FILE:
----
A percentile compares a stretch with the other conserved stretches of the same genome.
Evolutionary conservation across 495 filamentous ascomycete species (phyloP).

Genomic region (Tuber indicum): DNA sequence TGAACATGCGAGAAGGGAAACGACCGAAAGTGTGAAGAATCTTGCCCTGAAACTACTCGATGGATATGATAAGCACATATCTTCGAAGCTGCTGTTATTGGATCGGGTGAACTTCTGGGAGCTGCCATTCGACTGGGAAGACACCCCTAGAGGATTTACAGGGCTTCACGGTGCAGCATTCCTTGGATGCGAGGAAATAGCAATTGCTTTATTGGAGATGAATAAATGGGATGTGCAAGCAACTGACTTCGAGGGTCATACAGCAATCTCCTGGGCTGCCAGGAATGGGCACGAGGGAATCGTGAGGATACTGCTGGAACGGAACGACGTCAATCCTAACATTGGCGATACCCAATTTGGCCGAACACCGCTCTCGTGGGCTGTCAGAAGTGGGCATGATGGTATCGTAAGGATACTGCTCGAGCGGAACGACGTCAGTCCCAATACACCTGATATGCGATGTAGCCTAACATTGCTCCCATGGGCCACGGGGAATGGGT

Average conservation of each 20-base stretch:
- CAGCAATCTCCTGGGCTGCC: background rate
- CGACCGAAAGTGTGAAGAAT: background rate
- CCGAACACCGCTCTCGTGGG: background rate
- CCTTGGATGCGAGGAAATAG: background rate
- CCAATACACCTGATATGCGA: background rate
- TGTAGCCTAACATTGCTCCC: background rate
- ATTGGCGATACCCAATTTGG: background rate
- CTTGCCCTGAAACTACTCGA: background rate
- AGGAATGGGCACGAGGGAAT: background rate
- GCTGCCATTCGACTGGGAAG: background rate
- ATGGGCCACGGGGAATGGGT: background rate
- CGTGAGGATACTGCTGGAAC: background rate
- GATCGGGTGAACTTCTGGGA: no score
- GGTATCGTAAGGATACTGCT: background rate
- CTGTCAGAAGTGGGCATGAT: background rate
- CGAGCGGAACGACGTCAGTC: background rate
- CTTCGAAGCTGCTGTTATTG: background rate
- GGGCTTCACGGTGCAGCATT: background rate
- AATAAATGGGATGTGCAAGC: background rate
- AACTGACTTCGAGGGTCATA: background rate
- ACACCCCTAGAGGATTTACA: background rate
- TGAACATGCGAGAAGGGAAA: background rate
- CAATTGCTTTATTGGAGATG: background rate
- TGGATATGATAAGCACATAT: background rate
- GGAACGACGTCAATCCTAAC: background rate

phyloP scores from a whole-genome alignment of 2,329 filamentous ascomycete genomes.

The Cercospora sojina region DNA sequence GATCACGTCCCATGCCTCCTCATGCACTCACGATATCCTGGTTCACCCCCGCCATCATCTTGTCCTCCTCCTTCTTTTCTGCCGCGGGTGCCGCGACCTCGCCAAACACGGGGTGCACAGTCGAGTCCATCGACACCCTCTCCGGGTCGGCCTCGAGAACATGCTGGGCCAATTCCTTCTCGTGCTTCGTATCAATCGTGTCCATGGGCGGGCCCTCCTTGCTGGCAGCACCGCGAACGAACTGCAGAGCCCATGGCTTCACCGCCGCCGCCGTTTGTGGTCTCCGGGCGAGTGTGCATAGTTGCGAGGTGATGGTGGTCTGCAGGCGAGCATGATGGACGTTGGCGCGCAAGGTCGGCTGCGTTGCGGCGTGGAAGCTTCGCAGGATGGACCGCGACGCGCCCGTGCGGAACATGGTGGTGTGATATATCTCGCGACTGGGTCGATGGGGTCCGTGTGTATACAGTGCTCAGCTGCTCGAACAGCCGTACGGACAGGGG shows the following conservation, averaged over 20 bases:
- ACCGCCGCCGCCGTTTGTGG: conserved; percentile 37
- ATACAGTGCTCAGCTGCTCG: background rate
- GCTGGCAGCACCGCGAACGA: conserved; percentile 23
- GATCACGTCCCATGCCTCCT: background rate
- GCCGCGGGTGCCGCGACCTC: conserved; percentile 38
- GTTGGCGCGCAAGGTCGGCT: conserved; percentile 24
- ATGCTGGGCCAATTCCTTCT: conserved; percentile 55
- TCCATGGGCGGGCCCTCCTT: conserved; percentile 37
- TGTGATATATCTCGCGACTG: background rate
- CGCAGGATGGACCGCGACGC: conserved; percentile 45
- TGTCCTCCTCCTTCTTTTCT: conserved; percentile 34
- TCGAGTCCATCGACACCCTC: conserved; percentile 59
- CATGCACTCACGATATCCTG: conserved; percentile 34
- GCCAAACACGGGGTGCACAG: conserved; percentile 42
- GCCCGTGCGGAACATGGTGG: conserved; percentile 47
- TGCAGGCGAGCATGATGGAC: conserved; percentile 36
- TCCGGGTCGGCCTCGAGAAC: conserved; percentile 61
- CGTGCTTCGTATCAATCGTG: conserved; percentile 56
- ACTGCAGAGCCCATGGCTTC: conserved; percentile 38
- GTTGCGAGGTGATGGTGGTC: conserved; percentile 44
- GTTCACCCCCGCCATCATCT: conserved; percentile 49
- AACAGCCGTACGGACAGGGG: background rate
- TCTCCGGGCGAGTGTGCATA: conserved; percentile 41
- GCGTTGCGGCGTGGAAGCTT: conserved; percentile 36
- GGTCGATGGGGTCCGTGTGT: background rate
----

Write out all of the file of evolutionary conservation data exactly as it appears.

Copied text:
A percentile compares a stretch with the other conserved stretches of the same genome.
Evolutionary conservation across 495 filamentous ascomycete species (phyloP).

Genomic region (Tuber indicum): DNA sequence TGAACATGCGAGAAGGGAAACGACCGAAAGTGTGAAGAATCTTGCCCTGAAACTACTCGATGGATATGATAAGCACATATCTTCGAAGCTGCTGTTATTGGATCGGGTGAACTTCTGGGAGCTGCCATTCGACTGGGAAGACACCCCTAGAGGATTTACAGGGCTTCACGGTGCAGCATTCCTTGGATGCGAGGAAATAGCAATTGCTTTATTGGAGATGAATAAATGGGATGTGCAAGCAACTGACTTCGAGGGTCATACAGCAATCTCCTGGGCTGCCAGGAATGGGCACGAGGGAATCGTGAGGATACTGCTGGAACGGAACGACGTCAATCCTAACATTGGCGATACCCAATTTGGCCGAACACCGCTCTCGTGGGCTGTCAGAAGTGGGCATGATGGTATCGTAAGGATACTGCTCGAGCGGAACGACGTCAGTCCCAATACACCTGATATGCGATGTAGCCTAACATTGCTCCCATGGGCCACGGGGAATGGGT

Average conservation of each 20-base stretch:
- CAGCAATCTCCTGGGCTGCC: background rate
- CGACCGAAAGTGTGAAGAAT: background rate
- CCGAACACCGCTCTCGTGGG: background rate
- CCTTGGATGCGAGGAAATAG: background rate
- CCAATACACCTGATATGCGA: background rate
- TGTAGCCTAACATTGCTCCC: background rate
- ATTGGCGATACCCAATTTGG: background rate
- CTTGCCCTGAAACTACTCGA: background rate
- AGGAATGGGCACGAGGGAAT: background rate
- GCTGCCATTCGACTGGGAAG: background rate
- ATGGGCCACGGGGAATGGGT: background rate
- CGTGAGGATACTGCTGGAAC: background rate
- GATCGGGTGAACTTCTGGGA: no score
- GGTATCGTAAGGATACTGCT: background rate
- CTGTCAGAAGTGGGCATGAT: background rate
- CGAGCGGAACGACGTCAGTC: background rate
- CTTCGAAGCTGCTGTTATTG: background rate
- GGGCTTCACGGTGCAGCATT: background rate
- AATAAATGGGATGTGCAAGC: background rate
- AACTGACTTCGAGGGTCATA: background rate
- ACACCCCTAGAGGATTTACA: background rate
- TGAACATGCGAGAAGGGAAA: background rate
- CAATTGCTTTATTGGAGATG: background rate
- TGGATATGATAAGCACATAT: background rate
- GGAACGACGTCAATCCTAAC: background rate

phyloP scores from a whole-genome alignment of 2,329 filamentous ascomycete genomes.

The Cercospora sojina region DNA sequence GATCACGTCCCATGCCTCCTCATGCACTCACGATATCCTGGTTCACCCCCGCCATCATCTTGTCCTCCTCCTTCTTTTCTGCCGCGGGTGCCGCGACCTCGCCAAACACGGGGTGCACAGTCGAGTCCATCGACACCCTCTCCGGGTCGGCCTCGAGAACATGCTGGGCCAATTCCTTCTCGTGCTTCGTATCAATCGTGTCCATGGGCGGGCCCTCCTTGCTGGCAGCACCGCGAACGAACTGCAGAGCCCATGGCTTCACCGCCGCCGCCGTTTGTGGTCTCCGGGCGAGTGTGCATAGTTGCGAGGTGATGGTGGTCTGCAGGCGAGCATGATGGACGTTGGCGCGCAAGGTCGGCTGCGTTGCGGCGTGGAAGCTTCGCAGGATGGACCGCGACGCGCCCGTGCGGAACATGGTGGTGTGATATATCTCGCGACTGGGTCGATGGGGTCCGTGTGTATACAGTGCTCAGCTGCTCGAACAGCCGTACGGACAGGGG shows the following conservation, averaged over 20 bases:
- ACCGCCGCCGCCGTTTGTGG: conserved; percentile 37
- ATACAGTGCTCAGCTGCTCG: background rate
- GCTGGCAGCACCGCGAACGA: conserved; percentile 23
- GATCACGTCCCATGCCTCCT: background rate
- GCCGCGGGTGCCGCGACCTC: conserved; percentile 38
- GTTGGCGCGCAAGGTCGGCT: conserved; percentile 24
- ATGCTGGGCCAATTCCTTCT: conserved; percentile 55
- TCCATGGGCGGGCCCTCCTT: conserved; percentile 37
- TGTGATATATCTCGCGACTG: background rate
- CGCAGGATGGACCGCGACGC: conserved; percentile 45
- TGTCCTCCTCCTTCTTTTCT: conserved; percentile 34
- TCGAGTCCATCGACACCCTC: conserved; percentile 59
- CATGCACTCACGATATCCTG: conserved; percentile 34
- GCCAAACACGGGGTGCACAG: conserved; percentile 42
- GCCCGTGCGGAACATGGTGG: conserved; percentile 47
- TGCAGGCGAGCATGATGGAC: conserved; percentile 36
- TCCGGGTCGGCCTCGAGAAC: conserved; percentile 61
- CGTGCTTCGTATCAATCGTG: conserved; percentile 56
- ACTGCAGAGCCCATGGCTTC: conserved; percentile 38
- GTTGCGAGGTGATGGTGGTC: conserved; percentile 44
- GTTCACCCCCGCCATCATCT: conserved; percentile 49
- AACAGCCGTACGGACAGGGG: background rate
- TCTCCGGGCGAGTGTGCATA: conserved; percentile 41
- GCGTTGCGGCGTGGAAGCTT: conserved; percentile 36
- GGTCGATGGGGTCCGTGTGT: background rate